For Liberals, High Stakes at High Court
Monday, July 11, 2005
Ralph G. Neas, president of the liberal advocacy group People for the American Way, began the George W. Bush years leading the fight against the president's 2001 tax cut. He lost.
Wade Henderson, executive director of the Leadership Conference on Civil Rights, has been a leading voice in opposition to provisions in the USA Patriot Act that he and other civil rights leaders say needlessly restrict civil liberties. So far, the act is unchanged.
Nan Aron, president of the Alliance for Justice, has joined coalitions that have opposed what she saw as pro-business proposals to make it more difficult for consumers to file for bankruptcy and to limit plaintiffs' options in class-action lawsuits. Those measures were passed into law earlier this year.
These liberal lobbyists are a triumvirate now leading the left into what they view as their biggest battle yet: to stop conservatives from replacing retiring Supreme Court Justice Sandra Day O'Connor with a justice firmly aligned with the right. After failing repeatedly in recent years to stop the advance of a conservative agenda by the Republican-controlled White House and Congress, a once-powerful liberal coalition is making what amounts to a last stand over control of the Supreme Court.
If the Coalition for a Fair and Independent Judiciary the lobbyists head is unsuccessful, it will risk not only seeing the courts tilt decidedly more conservative but also seeing the liberal movement lose further credibility as an organizing and advocacy force in Washington. "The stakes are enormous -- they could not be any higher for us," Aron said. "Progressive organizations throughout the country understand how much is at stake with a change on the Supreme Court."
With O'Connor announcing her retirement on July 1 and ailing Chief Justice William H. Rehnquist widely expected to follow sometime soon, the coalition has mounted a huge public relations and grass-roots mobilization campaign to prevent jurists it regards as right-wing judicial activists from ascending to the high court.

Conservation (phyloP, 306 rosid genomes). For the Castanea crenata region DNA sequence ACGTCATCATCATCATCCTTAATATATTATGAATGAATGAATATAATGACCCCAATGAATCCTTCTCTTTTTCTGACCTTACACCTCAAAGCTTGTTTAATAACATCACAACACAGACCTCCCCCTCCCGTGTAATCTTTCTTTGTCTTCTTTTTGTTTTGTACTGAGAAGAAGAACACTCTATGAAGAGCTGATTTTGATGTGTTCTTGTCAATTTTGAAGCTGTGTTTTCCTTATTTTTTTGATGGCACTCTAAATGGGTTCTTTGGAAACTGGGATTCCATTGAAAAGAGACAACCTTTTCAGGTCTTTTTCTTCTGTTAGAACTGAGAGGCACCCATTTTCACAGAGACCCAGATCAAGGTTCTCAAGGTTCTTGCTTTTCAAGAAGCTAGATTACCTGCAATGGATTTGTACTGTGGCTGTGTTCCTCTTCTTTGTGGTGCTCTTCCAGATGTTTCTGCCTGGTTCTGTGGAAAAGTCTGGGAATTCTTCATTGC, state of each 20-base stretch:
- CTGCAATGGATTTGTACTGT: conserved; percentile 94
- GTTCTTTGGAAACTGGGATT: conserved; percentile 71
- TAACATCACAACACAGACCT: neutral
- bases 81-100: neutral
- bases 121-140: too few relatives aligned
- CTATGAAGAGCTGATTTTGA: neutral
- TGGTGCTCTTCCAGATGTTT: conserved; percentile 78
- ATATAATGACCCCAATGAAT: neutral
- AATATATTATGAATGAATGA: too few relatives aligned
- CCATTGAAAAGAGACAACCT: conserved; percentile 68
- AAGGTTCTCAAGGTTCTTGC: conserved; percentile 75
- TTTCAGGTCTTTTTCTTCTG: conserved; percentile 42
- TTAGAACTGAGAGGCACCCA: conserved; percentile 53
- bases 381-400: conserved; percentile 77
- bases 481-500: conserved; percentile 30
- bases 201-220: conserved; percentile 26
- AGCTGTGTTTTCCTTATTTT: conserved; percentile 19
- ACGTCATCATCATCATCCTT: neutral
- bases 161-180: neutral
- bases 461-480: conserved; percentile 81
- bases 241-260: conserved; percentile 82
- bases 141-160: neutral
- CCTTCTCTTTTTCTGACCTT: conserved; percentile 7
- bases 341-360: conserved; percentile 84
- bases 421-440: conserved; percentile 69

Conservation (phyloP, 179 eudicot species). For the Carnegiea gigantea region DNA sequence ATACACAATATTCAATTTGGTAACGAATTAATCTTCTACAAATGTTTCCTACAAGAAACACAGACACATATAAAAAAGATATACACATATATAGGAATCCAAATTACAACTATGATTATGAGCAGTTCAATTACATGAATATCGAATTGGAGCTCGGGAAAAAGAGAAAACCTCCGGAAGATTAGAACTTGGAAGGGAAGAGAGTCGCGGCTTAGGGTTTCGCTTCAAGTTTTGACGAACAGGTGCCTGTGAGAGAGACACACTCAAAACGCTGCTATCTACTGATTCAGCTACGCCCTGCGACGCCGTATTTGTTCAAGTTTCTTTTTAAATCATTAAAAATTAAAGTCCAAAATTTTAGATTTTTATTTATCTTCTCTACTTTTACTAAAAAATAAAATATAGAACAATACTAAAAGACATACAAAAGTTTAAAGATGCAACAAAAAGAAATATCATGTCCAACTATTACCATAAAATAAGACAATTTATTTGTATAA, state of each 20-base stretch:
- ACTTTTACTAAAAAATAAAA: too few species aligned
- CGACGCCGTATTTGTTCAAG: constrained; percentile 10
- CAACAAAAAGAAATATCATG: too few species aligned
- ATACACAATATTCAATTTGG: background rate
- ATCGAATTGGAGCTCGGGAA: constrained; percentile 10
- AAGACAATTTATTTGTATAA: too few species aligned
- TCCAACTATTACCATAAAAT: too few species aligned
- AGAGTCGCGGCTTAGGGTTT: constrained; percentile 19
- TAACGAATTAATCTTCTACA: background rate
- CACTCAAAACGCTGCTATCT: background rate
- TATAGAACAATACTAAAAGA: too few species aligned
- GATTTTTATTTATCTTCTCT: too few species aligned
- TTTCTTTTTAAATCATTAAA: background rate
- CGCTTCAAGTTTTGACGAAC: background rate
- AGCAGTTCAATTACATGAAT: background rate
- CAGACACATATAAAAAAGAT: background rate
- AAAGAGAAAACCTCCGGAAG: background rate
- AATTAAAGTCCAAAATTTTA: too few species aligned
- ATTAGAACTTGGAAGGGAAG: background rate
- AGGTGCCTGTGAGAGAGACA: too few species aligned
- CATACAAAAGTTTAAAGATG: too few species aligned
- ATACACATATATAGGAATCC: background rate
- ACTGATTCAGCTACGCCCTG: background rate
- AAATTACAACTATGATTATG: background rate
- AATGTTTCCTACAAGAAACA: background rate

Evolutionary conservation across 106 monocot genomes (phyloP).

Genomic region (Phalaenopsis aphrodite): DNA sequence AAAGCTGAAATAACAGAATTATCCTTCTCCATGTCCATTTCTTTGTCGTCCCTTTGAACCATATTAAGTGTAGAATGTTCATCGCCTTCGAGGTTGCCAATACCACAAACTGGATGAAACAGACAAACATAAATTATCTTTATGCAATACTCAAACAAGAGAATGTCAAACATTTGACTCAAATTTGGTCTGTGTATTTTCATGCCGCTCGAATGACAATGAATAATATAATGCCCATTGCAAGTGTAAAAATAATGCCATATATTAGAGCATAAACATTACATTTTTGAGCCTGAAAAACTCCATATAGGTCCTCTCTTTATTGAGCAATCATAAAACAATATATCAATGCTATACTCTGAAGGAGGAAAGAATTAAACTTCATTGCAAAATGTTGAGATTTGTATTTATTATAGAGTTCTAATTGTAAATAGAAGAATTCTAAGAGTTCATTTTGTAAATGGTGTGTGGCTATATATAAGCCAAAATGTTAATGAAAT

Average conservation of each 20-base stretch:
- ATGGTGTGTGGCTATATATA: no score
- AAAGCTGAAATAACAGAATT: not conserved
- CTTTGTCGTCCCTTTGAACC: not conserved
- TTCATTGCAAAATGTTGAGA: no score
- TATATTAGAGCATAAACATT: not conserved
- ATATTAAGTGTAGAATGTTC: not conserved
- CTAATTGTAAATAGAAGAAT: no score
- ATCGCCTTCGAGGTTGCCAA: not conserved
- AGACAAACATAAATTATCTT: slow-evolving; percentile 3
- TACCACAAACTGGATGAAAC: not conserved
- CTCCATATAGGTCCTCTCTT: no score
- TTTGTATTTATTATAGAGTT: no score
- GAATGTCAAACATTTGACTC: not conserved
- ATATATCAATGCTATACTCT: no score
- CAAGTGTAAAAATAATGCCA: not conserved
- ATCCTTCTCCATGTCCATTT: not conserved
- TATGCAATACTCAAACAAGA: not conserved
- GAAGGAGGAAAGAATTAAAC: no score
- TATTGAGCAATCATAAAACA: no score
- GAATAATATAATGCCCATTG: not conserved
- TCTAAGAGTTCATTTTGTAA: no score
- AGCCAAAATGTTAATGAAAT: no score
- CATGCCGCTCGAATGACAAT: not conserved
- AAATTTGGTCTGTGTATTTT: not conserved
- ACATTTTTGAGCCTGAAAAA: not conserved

The group plans for the effort to stay up and running through the end of Bush's presidency in 2009, as it expects there probably will be other retirements among the aged Supreme Court members. It has organized local coalitions to pressure senators in key states. Neas's group has converted a 2,500-square-foot conference hall into a campaign-style war room, complete with 40 workstations and scores of phone lines, that will be used to mobilize thousands of grass-roots supporters during the height of the coming confirmation battles.
As Bush weighs his options for replacing O'Connor, members of the coalition have been in daily contact to develop talking points for the news media and to coordinate their lobbying and public outreach campaigns.
Those efforts are being amply duplicated on the right, where a constellation of conservative advocacy groups is working to ensure that Bush appoints Supreme Court justices who they believe will strictly interpret the Constitution by reducing federal control over the states, curbing affirmative action and placing greater restrictions on, or striking, a federally guaranteed right to abortion.
The difference is that the efforts on the right, activists say, are buoyed by a sense of ascendancy and imminent triumph. The liberal coalition, by contrast, is in a defensive posture, engaged in a familiar exercise in damage control.
Hanging in the balance, as the liberal coalition sees it, is the legal underpinning for a wide range of economic, civil rights and environmental legislation enacted since the Depression. If successful, Neas said, a conservative court not only will undo a large body of liberal law enacted since 1937, when the Supreme Court upheld the Social Security Act, but also will "remove the constitutional authority for progressive government in the future."
Although Republicans have won slim majorities in recent elections, the GOP has aggressively used its majority power to push through a conservative agenda in Congress, winning praise from allies on the right who advocate a concerted effort to "defund the left" by weakening the political clout of special interests that benefit from particular government policies and that, in turn, provide money and other support for Democratic campaigns.